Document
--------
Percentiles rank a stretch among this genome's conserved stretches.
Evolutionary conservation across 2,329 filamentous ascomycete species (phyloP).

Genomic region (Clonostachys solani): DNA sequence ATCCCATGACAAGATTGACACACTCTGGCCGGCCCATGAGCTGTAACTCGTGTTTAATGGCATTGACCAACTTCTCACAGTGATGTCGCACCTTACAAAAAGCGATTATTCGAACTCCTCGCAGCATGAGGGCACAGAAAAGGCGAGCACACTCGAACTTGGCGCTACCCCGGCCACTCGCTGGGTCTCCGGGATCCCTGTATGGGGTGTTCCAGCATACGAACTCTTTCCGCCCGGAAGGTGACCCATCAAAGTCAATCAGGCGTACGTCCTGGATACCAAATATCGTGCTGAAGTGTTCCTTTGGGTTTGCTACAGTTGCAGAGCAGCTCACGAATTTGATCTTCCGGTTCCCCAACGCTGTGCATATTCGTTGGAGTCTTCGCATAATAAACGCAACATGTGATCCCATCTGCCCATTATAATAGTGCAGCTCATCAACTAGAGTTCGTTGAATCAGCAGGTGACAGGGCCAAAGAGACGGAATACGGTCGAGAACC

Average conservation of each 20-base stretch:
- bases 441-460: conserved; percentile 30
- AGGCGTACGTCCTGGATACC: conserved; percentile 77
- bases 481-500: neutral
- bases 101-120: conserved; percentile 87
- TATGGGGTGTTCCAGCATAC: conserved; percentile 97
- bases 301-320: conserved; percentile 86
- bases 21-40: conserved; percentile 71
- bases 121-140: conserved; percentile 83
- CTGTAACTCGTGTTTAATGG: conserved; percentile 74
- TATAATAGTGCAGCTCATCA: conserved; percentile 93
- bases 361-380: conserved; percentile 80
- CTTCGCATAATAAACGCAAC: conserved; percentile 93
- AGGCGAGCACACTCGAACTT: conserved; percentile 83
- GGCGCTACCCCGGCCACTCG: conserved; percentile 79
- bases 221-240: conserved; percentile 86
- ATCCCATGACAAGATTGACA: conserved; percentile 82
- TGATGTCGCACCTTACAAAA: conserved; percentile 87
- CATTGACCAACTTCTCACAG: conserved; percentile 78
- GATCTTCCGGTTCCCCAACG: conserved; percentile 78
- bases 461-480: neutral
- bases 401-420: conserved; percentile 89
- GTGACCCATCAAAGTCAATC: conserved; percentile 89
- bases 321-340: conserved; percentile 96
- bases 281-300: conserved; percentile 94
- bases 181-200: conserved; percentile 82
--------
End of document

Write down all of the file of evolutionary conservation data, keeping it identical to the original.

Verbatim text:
Percentiles rank a stretch among this genome's conserved stretches.
Evolutionary conservation across 2,329 filamentous ascomycete species (phyloP).

Genomic region (Clonostachys solani): DNA sequence ATCCCATGACAAGATTGACACACTCTGGCCGGCCCATGAGCTGTAACTCGTGTTTAATGGCATTGACCAACTTCTCACAGTGATGTCGCACCTTACAAAAAGCGATTATTCGAACTCCTCGCAGCATGAGGGCACAGAAAAGGCGAGCACACTCGAACTTGGCGCTACCCCGGCCACTCGCTGGGTCTCCGGGATCCCTGTATGGGGTGTTCCAGCATACGAACTCTTTCCGCCCGGAAGGTGACCCATCAAAGTCAATCAGGCGTACGTCCTGGATACCAAATATCGTGCTGAAGTGTTCCTTTGGGTTTGCTACAGTTGCAGAGCAGCTCACGAATTTGATCTTCCGGTTCCCCAACGCTGTGCATATTCGTTGGAGTCTTCGCATAATAAACGCAACATGTGATCCCATCTGCCCATTATAATAGTGCAGCTCATCAACTAGAGTTCGTTGAATCAGCAGGTGACAGGGCCAAAGAGACGGAATACGGTCGAGAACC

Average conservation of each 20-base stretch:
- bases 441-460: conserved; percentile 30
- AGGCGTACGTCCTGGATACC: conserved; percentile 77
- bases 481-500: neutral
- bases 101-120: conserved; percentile 87
- TATGGGGTGTTCCAGCATAC: conserved; percentile 97
- bases 301-320: conserved; percentile 86
- bases 21-40: conserved; percentile 71
- bases 121-140: conserved; percentile 83
- CTGTAACTCGTGTTTAATGG: conserved; percentile 74
- TATAATAGTGCAGCTCATCA: conserved; percentile 93
- bases 361-380: conserved; percentile 80
- CTTCGCATAATAAACGCAAC: conserved; percentile 93
- AGGCGAGCACACTCGAACTT: conserved; percentile 83
- GGCGCTACCCCGGCCACTCG: conserved; percentile 79
- bases 221-240: conserved; percentile 86
- ATCCCATGACAAGATTGACA: conserved; percentile 82
- TGATGTCGCACCTTACAAAA: conserved; percentile 87
- CATTGACCAACTTCTCACAG: conserved; percentile 78
- GATCTTCCGGTTCCCCAACG: conserved; percentile 78
- bases 461-480: neutral
- bases 401-420: conserved; percentile 89
- GTGACCCATCAAAGTCAATC: conserved; percentile 89
- bases 321-340: conserved; percentile 96
- bases 281-300: conserved; percentile 94
- bases 181-200: conserved; percentile 82